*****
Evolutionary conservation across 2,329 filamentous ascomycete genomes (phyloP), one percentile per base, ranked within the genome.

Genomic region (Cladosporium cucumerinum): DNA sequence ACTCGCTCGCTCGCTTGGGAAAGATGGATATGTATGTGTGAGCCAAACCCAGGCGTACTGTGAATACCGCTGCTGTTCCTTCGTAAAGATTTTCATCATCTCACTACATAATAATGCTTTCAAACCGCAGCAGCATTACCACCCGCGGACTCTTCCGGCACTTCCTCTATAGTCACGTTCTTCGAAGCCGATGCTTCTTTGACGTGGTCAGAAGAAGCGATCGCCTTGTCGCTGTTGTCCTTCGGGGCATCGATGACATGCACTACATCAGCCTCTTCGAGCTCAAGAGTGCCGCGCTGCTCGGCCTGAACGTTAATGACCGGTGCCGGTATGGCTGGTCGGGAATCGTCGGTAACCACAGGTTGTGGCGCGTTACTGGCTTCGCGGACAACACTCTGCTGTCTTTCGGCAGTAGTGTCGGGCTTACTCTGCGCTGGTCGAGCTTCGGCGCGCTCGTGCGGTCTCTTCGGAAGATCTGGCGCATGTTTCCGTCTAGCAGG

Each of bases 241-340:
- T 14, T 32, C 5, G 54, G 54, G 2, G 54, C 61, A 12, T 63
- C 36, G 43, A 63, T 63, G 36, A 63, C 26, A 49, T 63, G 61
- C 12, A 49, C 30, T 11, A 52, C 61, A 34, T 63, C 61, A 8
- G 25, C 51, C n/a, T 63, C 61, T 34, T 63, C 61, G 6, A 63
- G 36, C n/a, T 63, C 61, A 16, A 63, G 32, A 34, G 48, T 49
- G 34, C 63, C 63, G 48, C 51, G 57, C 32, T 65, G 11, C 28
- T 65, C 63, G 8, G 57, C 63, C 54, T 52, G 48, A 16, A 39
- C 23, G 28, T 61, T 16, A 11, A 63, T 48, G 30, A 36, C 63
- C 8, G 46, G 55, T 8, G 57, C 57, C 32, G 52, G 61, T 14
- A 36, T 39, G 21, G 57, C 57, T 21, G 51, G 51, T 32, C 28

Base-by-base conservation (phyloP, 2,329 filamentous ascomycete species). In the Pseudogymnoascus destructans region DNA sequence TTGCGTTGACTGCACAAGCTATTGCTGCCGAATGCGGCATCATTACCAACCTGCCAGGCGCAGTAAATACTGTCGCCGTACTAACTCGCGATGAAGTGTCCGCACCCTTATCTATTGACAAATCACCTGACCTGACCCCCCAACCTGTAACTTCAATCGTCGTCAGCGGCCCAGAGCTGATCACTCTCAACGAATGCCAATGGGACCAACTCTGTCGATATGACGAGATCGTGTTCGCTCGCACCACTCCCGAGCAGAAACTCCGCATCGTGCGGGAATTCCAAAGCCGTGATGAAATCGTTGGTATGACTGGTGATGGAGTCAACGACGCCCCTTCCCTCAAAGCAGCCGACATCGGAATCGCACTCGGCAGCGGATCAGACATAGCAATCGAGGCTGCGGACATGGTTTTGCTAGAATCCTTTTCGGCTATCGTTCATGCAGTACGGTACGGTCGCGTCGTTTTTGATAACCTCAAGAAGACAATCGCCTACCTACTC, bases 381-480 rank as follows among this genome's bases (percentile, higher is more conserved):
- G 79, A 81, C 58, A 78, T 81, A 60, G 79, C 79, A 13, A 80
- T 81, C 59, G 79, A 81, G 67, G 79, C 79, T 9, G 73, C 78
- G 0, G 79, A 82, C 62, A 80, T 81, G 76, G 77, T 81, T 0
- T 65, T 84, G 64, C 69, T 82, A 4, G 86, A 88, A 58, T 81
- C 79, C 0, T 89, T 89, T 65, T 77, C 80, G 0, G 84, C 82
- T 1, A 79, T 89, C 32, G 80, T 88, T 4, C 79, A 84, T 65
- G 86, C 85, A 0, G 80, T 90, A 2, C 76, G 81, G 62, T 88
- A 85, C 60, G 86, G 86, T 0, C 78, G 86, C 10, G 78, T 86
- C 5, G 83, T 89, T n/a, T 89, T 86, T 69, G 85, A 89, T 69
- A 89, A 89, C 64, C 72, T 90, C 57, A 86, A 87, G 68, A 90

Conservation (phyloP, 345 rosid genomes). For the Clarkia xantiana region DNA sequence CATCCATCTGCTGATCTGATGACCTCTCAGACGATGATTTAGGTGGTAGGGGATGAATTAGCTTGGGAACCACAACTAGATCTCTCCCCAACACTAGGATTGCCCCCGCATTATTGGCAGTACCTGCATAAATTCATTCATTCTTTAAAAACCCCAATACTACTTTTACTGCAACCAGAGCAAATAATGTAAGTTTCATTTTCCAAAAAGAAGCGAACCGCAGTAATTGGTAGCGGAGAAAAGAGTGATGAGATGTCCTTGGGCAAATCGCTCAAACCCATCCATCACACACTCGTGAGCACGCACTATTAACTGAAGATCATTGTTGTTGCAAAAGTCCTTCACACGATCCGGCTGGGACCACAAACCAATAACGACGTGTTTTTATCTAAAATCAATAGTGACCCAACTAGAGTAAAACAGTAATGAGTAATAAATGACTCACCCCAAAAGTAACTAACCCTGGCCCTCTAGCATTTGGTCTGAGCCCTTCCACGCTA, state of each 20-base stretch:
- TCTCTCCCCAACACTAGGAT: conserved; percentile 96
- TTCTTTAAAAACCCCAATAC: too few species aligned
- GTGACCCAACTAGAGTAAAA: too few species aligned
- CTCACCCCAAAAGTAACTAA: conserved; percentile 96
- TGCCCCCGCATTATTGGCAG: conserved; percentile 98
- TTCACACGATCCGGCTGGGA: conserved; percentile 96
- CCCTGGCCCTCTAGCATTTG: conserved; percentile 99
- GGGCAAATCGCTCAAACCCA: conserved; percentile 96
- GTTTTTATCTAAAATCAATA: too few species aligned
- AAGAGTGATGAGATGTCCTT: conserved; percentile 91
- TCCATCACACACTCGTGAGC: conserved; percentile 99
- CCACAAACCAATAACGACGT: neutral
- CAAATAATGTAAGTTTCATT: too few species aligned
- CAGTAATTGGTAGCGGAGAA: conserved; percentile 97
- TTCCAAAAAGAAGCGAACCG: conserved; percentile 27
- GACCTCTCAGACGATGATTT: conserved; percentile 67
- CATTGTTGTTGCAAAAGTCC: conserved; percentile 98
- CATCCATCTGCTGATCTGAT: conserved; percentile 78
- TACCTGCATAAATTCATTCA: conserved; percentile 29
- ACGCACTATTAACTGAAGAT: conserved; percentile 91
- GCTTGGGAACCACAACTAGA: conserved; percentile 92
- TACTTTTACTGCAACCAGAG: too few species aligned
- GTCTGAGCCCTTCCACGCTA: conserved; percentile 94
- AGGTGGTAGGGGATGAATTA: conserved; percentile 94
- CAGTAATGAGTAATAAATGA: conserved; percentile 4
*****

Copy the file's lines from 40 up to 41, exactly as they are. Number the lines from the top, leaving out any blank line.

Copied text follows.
- TTCCAAAAAGAAGCGAACCG: conserved; percentile 27
- GACCTCTCAGACGATGATTT: conserved; percentile 67